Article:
Other oils to look out for as flavor include sesame (for Asian kick), nuts (excellent for salads) and a large variety of flavored oils, again for salads, but also to add some finishing flavors to pasta, pizza and certain sautes.


Herbs are the old school way to flavor a dish. While it is true that fresh is always better, its not always possible, as it can be difficult to use the entire amount that you are forced to buy by the time that they go bad, unless you start growing them yourself; its a bit of an investment, but you'll save in the long run, and you'll always have your green friends ready and at hand in manageable quantities.

First off, one of your reliable sidekick is oregano; its usable in many different cuisines and it'll probably be the first one you'll run out of.

Basil is one of those herbs, like parsley that should only ever be bought and used fresh. There is a certain variety depending on the region of origin, but sticking of good old sweet basil should get you through most of your needs. Its a simple and delicious way to flavor up a salad or a simple summer soup.

Chives is another great standby, for the subtle touch of onion without being overpowering.  

Rosemary is a great match for both fish and lamb, so its a great friend for anything Mediterranean.  

Parsley and coriander serve the same purpose for different cuisines. While it might imply that they are interchangeable, they are not, as their flavor and impact differ strongly enough to ruin the dish.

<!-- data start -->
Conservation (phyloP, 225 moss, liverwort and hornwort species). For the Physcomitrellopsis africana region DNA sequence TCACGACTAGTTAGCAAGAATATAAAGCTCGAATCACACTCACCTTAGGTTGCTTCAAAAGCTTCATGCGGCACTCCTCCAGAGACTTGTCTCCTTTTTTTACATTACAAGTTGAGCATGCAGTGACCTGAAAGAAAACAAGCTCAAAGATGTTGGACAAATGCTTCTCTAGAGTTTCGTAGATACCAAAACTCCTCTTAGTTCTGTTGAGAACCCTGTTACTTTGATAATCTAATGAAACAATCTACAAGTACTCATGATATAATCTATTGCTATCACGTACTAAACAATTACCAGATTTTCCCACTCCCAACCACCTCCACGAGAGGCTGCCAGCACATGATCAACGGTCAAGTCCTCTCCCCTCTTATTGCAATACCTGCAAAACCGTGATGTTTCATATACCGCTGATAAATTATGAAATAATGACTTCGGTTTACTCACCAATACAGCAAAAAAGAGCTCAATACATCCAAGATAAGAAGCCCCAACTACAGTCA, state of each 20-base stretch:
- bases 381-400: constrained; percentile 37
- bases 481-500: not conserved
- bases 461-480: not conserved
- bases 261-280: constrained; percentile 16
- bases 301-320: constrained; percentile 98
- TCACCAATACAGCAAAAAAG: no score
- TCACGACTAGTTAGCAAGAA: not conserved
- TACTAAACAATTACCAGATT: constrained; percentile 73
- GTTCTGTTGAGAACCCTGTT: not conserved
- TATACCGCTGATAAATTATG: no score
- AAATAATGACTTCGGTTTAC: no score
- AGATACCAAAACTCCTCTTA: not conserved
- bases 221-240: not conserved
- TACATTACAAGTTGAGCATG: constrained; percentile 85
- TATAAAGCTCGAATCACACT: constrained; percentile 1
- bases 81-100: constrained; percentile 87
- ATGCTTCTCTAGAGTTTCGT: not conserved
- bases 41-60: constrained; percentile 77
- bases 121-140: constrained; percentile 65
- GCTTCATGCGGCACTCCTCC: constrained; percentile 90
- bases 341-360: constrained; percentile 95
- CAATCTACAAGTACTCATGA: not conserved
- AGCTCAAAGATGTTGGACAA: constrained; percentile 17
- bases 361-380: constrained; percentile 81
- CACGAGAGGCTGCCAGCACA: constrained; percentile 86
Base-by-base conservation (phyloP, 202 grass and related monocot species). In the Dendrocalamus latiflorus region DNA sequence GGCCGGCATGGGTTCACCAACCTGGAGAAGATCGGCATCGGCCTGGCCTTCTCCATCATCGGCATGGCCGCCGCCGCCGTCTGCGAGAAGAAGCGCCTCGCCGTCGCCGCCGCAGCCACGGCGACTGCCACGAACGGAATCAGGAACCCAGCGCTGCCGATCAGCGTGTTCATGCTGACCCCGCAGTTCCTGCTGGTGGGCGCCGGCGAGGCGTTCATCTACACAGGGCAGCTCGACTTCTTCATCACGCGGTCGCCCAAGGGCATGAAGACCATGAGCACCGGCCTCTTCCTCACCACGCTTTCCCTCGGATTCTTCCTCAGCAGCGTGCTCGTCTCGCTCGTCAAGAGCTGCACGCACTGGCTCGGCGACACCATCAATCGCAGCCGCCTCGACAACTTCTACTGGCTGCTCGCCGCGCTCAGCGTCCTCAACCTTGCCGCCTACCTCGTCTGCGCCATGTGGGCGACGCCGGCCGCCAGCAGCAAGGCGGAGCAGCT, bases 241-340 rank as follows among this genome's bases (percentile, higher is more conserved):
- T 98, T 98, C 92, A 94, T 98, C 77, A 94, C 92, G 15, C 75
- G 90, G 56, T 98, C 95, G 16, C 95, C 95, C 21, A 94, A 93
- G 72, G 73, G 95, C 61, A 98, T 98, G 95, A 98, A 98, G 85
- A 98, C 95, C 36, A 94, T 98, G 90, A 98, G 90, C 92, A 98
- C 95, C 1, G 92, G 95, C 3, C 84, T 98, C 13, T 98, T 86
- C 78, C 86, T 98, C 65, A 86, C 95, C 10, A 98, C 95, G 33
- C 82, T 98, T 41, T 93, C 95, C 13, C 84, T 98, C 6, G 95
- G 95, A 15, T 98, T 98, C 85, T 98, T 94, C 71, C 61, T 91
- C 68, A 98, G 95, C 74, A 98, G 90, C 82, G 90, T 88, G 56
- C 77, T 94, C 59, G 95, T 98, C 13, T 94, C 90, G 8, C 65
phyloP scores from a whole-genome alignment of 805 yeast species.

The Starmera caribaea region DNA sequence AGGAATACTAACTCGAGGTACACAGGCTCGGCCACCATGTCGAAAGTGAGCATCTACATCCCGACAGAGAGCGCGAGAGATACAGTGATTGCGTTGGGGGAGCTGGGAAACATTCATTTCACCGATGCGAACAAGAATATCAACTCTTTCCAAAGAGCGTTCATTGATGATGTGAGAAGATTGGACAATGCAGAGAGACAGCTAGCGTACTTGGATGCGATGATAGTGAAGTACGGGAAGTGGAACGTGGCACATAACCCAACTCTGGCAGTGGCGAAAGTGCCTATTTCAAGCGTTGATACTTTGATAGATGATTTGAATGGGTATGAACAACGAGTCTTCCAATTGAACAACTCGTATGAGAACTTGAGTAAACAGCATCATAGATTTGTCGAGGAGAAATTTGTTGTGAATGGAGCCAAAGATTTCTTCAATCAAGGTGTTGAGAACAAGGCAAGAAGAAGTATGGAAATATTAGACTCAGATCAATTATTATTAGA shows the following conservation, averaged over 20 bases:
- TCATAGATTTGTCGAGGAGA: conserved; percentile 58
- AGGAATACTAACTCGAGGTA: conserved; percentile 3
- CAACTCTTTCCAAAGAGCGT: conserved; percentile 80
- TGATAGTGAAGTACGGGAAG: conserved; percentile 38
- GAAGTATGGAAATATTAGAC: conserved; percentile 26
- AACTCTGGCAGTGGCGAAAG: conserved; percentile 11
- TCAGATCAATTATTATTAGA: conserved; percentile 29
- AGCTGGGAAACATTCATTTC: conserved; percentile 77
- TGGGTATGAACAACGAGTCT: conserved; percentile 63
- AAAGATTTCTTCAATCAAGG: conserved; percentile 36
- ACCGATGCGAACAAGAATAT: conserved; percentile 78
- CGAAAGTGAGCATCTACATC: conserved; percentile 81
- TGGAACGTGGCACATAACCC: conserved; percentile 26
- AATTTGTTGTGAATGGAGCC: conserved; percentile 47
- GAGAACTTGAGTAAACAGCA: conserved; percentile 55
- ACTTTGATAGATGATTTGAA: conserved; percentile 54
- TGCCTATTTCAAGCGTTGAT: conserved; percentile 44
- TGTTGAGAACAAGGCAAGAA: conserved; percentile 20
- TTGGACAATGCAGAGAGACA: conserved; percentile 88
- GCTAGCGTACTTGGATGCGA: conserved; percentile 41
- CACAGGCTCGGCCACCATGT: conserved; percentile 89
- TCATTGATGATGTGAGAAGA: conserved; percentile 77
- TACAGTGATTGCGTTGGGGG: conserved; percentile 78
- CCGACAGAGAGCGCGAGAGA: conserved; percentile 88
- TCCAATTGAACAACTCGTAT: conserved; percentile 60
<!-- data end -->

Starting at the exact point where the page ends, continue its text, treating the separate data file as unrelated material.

Bay leaf is a misunderstood, yet essential add-on to any stock, stew or ragout that will involve fatty meats, Its job is to cut the impact of the fats and it does the job wonderfully; just take it out before you serve.

Mint is another lamb friend, and it a great way to flavor rice or couscous.

Thyme is a base flavoring for stocks, meat dishes and for your pickled eggs.


I refer to spices both the powders and seeds that are used to build wonderful aromas and delightful sauces.

One of my most important spice in cumin, a wonderful additive for any meat dish, as well as Eastern European and Indian concoctions. It is available both in powder and seed form, to be used in different contexts.

Paprika is the one spice that most American pantries had after the war, along with black pepper and salt; it was used mostly as a color element, when you felt like being daring and fancy. Its is the all-important base for goulash, and can also be used in a variety of ways for sauces and other concoctions, adding dept and color to the mix. It originates from either Spain or Hungary, and while we mostly see it as either mild or hot, there are more possible varieties, available according to your local suppliers.